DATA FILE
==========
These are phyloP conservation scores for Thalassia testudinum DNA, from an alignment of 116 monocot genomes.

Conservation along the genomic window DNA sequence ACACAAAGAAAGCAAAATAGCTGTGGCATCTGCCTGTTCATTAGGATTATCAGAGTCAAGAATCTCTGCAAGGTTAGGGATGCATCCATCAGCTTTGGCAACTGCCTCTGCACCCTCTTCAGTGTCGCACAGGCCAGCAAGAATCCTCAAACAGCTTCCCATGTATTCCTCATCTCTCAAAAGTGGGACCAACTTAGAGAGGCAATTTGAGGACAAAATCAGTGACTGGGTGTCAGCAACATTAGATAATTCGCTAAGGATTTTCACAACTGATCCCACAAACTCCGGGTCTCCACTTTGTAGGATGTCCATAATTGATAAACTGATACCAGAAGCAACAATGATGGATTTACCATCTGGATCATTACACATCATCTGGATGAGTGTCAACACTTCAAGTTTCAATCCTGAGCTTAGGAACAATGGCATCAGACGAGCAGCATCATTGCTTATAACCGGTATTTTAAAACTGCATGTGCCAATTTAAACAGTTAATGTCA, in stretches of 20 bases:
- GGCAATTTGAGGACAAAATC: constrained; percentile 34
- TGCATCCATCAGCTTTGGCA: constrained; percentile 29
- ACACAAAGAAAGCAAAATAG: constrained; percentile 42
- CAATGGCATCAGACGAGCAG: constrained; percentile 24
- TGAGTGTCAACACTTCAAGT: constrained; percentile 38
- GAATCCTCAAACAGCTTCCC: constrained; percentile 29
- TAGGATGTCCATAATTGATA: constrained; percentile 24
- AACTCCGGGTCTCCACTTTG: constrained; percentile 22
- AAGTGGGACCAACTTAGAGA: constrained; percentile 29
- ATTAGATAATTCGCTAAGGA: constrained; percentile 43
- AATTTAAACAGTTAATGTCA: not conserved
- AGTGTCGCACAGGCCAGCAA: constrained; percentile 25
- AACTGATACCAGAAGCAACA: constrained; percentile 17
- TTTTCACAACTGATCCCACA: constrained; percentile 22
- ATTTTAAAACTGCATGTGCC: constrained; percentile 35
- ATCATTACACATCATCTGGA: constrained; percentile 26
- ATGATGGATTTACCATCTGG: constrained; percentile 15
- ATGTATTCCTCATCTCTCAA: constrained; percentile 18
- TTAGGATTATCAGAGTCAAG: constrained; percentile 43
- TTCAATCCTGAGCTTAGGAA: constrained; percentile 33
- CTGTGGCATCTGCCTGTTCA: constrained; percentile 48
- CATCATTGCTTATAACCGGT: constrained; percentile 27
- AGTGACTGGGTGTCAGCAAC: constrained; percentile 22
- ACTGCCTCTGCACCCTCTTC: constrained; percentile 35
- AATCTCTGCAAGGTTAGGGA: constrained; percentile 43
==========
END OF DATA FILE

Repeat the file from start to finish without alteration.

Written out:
These are phyloP conservation scores for Thalassia testudinum DNA, from an alignment of 116 monocot genomes.

Conservation along the genomic window DNA sequence ACACAAAGAAAGCAAAATAGCTGTGGCATCTGCCTGTTCATTAGGATTATCAGAGTCAAGAATCTCTGCAAGGTTAGGGATGCATCCATCAGCTTTGGCAACTGCCTCTGCACCCTCTTCAGTGTCGCACAGGCCAGCAAGAATCCTCAAACAGCTTCCCATGTATTCCTCATCTCTCAAAAGTGGGACCAACTTAGAGAGGCAATTTGAGGACAAAATCAGTGACTGGGTGTCAGCAACATTAGATAATTCGCTAAGGATTTTCACAACTGATCCCACAAACTCCGGGTCTCCACTTTGTAGGATGTCCATAATTGATAAACTGATACCAGAAGCAACAATGATGGATTTACCATCTGGATCATTACACATCATCTGGATGAGTGTCAACACTTCAAGTTTCAATCCTGAGCTTAGGAACAATGGCATCAGACGAGCAGCATCATTGCTTATAACCGGTATTTTAAAACTGCATGTGCCAATTTAAACAGTTAATGTCA, in stretches of 20 bases:
- GGCAATTTGAGGACAAAATC: constrained; percentile 34
- TGCATCCATCAGCTTTGGCA: constrained; percentile 29
- ACACAAAGAAAGCAAAATAG: constrained; percentile 42
- CAATGGCATCAGACGAGCAG: constrained; percentile 24
- TGAGTGTCAACACTTCAAGT: constrained; percentile 38
- GAATCCTCAAACAGCTTCCC: constrained; percentile 29
- TAGGATGTCCATAATTGATA: constrained; percentile 24
- AACTCCGGGTCTCCACTTTG: constrained; percentile 22
- AAGTGGGACCAACTTAGAGA: constrained; percentile 29
- ATTAGATAATTCGCTAAGGA: constrained; percentile 43
- AATTTAAACAGTTAATGTCA: not conserved
- AGTGTCGCACAGGCCAGCAA: constrained; percentile 25
- AACTGATACCAGAAGCAACA: constrained; percentile 17
- TTTTCACAACTGATCCCACA: constrained; percentile 22
- ATTTTAAAACTGCATGTGCC: constrained; percentile 35
- ATCATTACACATCATCTGGA: constrained; percentile 26
- ATGATGGATTTACCATCTGG: constrained; percentile 15
- ATGTATTCCTCATCTCTCAA: constrained; percentile 18
- TTAGGATTATCAGAGTCAAG: constrained; percentile 43
- TTCAATCCTGAGCTTAGGAA: constrained; percentile 33
- CTGTGGCATCTGCCTGTTCA: constrained; percentile 48
- CATCATTGCTTATAACCGGT: constrained; percentile 27
- AGTGACTGGGTGTCAGCAAC: constrained; percentile 22
- ACTGCCTCTGCACCCTCTTC: constrained; percentile 35
- AATCTCTGCAAGGTTAGGGA: constrained; percentile 43